• GBRGroßbritannien
  • 2016-11-16
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Femme nue assise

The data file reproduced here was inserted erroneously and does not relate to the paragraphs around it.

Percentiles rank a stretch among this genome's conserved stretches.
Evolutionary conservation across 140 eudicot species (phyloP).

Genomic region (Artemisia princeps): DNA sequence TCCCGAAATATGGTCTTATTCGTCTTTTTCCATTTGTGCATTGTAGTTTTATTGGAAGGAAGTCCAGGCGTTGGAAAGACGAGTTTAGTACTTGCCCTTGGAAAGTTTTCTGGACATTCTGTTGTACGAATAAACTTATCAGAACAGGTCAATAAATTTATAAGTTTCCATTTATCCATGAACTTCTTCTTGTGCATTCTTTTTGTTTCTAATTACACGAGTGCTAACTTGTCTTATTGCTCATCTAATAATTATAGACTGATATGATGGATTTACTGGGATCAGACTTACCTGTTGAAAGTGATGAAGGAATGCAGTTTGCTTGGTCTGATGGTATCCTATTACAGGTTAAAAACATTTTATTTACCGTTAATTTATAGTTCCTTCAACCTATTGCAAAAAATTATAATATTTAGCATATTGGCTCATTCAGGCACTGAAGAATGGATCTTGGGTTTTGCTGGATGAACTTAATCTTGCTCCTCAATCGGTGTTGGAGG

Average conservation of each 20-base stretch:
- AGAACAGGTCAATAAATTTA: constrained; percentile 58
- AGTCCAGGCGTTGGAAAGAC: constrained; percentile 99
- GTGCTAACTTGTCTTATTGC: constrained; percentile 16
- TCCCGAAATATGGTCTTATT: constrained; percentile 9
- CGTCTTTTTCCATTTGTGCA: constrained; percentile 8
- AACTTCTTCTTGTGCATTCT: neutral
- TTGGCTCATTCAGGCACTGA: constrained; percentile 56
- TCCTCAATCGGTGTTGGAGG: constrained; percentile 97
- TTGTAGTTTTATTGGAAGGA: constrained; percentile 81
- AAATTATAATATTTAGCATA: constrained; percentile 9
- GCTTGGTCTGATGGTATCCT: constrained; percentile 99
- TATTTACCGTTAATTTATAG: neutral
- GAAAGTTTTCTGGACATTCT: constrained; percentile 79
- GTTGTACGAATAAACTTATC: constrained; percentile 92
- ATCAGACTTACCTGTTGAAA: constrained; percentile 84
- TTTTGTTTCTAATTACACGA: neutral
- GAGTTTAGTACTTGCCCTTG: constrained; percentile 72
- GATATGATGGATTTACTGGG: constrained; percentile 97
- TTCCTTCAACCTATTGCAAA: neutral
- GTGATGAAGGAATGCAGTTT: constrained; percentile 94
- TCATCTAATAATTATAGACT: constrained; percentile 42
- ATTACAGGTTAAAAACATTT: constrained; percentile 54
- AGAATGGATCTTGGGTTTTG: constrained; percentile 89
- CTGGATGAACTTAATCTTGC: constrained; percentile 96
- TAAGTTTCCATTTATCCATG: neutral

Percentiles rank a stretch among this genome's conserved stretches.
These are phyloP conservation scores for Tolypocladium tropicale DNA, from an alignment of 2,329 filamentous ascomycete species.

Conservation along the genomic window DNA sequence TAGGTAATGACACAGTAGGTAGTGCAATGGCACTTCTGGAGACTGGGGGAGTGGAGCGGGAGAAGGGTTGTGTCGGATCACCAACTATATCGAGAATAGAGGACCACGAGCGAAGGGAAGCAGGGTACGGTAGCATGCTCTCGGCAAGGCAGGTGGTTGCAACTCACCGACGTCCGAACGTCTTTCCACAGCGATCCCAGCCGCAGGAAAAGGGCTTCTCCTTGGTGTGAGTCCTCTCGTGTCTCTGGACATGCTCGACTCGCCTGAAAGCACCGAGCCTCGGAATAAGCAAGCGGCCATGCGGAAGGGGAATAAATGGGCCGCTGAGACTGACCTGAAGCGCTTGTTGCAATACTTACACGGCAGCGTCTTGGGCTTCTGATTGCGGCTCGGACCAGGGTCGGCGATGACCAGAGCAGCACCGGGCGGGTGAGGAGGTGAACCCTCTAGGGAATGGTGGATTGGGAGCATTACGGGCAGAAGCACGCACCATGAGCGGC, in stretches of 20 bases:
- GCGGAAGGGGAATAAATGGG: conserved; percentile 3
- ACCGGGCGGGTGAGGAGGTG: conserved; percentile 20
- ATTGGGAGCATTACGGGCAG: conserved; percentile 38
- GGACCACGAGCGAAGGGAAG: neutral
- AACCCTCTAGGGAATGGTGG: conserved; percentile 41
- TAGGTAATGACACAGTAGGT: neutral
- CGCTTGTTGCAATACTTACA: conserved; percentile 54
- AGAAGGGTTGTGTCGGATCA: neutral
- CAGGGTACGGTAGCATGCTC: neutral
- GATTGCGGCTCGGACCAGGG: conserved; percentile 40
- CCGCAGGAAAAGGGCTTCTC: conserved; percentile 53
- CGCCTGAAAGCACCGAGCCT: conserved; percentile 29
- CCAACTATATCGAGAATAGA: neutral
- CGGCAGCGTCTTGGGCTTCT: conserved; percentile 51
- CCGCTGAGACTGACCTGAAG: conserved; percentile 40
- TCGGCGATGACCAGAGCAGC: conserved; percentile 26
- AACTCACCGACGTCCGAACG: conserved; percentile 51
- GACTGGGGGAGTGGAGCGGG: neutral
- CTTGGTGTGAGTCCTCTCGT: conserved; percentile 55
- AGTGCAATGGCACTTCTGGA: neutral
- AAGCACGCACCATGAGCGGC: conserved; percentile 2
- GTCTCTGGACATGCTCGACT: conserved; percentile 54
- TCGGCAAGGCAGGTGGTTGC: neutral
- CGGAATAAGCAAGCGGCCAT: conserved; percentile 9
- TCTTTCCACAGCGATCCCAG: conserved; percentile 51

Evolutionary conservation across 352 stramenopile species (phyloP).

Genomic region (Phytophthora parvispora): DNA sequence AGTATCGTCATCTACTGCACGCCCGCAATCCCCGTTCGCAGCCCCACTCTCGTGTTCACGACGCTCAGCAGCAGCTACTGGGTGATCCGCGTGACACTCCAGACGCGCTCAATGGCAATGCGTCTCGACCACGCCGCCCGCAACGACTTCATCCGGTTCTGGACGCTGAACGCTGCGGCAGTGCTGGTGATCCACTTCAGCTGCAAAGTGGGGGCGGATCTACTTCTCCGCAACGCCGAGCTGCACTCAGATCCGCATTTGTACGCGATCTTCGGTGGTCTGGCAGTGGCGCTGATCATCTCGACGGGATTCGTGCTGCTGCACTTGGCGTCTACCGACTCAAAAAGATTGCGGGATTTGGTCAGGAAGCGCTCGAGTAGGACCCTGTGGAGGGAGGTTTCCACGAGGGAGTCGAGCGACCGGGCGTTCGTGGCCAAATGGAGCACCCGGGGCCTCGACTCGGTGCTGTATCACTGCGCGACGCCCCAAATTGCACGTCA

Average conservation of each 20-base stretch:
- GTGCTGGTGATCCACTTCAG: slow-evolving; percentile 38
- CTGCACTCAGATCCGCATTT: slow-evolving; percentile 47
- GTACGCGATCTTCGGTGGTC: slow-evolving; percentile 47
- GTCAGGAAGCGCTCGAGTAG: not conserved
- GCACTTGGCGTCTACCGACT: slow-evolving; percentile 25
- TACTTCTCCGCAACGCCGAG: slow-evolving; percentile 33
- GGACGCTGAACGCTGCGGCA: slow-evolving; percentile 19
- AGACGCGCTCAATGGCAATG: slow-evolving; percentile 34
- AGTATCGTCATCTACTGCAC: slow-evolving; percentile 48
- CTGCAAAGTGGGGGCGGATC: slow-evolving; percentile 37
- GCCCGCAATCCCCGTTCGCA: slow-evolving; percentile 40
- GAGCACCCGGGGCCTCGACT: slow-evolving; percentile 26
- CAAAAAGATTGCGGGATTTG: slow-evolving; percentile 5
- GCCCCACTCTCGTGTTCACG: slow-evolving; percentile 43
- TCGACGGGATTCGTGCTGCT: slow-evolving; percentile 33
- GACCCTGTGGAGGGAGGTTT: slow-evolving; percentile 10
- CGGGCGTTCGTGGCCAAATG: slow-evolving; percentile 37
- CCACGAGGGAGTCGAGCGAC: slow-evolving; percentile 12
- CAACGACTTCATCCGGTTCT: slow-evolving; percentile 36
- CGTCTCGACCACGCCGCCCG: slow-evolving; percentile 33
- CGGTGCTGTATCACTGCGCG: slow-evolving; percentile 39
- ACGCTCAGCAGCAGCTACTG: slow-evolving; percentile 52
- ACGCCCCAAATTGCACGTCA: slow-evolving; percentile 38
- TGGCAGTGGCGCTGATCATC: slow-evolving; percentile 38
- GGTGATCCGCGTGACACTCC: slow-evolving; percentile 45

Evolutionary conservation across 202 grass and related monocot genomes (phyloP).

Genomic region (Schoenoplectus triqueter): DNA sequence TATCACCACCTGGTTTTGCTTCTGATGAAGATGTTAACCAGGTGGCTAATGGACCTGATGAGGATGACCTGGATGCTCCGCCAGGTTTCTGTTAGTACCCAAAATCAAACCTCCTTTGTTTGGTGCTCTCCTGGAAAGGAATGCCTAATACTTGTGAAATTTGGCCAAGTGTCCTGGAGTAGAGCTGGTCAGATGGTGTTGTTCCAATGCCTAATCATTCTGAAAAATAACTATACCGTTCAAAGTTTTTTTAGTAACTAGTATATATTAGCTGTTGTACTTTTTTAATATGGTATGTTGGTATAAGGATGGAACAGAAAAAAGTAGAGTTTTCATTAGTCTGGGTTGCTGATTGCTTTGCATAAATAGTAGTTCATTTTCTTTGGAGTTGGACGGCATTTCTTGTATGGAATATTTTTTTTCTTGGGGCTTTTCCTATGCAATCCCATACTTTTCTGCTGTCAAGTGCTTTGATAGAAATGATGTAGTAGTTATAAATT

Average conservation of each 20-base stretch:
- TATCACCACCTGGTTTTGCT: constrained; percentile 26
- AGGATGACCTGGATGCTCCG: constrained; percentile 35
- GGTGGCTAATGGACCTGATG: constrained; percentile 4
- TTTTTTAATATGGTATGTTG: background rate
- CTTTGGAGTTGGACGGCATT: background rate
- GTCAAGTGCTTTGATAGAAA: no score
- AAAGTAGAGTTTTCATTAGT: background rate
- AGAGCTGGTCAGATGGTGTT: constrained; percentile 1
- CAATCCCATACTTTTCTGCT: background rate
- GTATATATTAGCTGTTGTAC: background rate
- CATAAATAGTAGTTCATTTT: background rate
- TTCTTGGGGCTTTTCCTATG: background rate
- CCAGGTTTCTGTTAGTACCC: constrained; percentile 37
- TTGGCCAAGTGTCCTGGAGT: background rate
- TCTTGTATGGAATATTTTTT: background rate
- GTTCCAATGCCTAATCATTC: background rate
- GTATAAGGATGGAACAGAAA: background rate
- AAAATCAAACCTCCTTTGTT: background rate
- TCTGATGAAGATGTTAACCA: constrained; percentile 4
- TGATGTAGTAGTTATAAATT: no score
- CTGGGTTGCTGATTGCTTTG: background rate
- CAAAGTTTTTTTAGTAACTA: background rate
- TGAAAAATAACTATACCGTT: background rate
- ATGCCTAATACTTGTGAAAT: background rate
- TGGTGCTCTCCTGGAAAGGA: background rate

In the early days of January 1965, Picasso executed a series of large canvases on the theme of a seated female nude. The present work is one of the first from this series completed at Notre-Dame-de-Vie, the home that he shared with Jacqueline in Mougins. Painted in quick succession, these works bear witness to the extraordinary energy and creative urge that characterised Picassos late years. Having gone through many phases of stylistic and technical experimentation, by this time Picasso had acquired a confidence and freedom that enabled him to paint monumental works in quick, spontaneous brush-strokes. He was able to isolate those elements of his subject that fascinated and preoccupied him, namely the symbols of erotic desire and threat embodied in the female nude, elements present since his early career.   The motif of a nude figure seated in an armchair occurred repeatedly throughout Picassos career. While varying in style and depicting different women that marked each period of the artists life, these nudes always served as a vehicle of expressing the palpable sexual tension between the painter and his model. From the soft, voluptuous curves of Marie-Thérèse Walter, to the fragmented, near-abstract nudes of his Surrealist works, and the geometrical rendering of his later years, Picassos seated nudes have a monumental, sculptural presence, and are invariably depicted with a powerful sense of psychological drama stemming from the tension between the invisible artist and his sitter. Although the figure of the painter is not portrayed within the composition, his persona is very much present in this work. Picassos concerns regarding the act of painting and the role of the artist, explored in the series of works on the theme of artist and model, carried onto his series of seated nudes, including Femme nue assise. The monumental nude in this composition, looming large on her throne like a pagan goddess, is not isolated in her own world. Her significance is in her relationship with her creator at the same time as with the viewer a tantalising relationship of attraction and menace. In his discussion of Picassos late works, David Sylvester links them to his early masterpiece, Demoiselles dAvignon, both distinguished by the raw vitality which they have as their central underlying theme: The resemblance of figures in the Demoiselles and in late Picasso to masked tribal dancers is as crucial as their scale in giving them a threatening force. It is irrelevant whether or not particular faces or bodies are based on particular tribal models: what matters is the air these personages have of coming from a world more primitive, possibly more cannibalistic and certainly more elemental than ours. Despite the rich assortment of allusions to paintings in the Renaissance tradition, the treatment of space rejects that tradition in favour of an earlier one, the flat unperspectival space of, say, medieval Catalan frescoes []. At twenty five, Picassos raw vitality was already being enriched by the beginnings of an encyclopaedic awareness of art; at ninety, his encyclopaedic awareness of art was still being enlivened by a raw vitality (D. Sylvester, Late Picasso. Paintings, Sculpture, Drawings, Prints 1953-1972 (exhibition catalogue), Tate Gallery, London, 1988, p. 144). In various periods of his work, Picassos art was closely related to his personal life, and the women depicted in his paintings were always influenced by Picassos female companions at the time. In Femme nue assise, the female figure is inspired by Jacqueline, the last love of his life, whom Picasso married in 1961, and although she is not a direct likeness of Jacqueline, with her large eyes and sharp profile, she bears the features with which Picasso usually portrayed his last muse. The essence of Jacqueline, who rarely posed as his model, is always present in his portraits of the period. As demonstrated in the present work, Picasso often depicted Jacqueline in an angular, fragmented manner, a stylistic device invented in his portraits of Dora Maar (fig. 3), but the roots of which go back to his cubist experiments with multiple view-points. Whilst borrowing elements from his own artistic past, Picasso here created an image with a force and freedom he only achieved in the last decade of his career. Signed Picasso (lower left); dated 3.1.65  5.I  8 on the reverse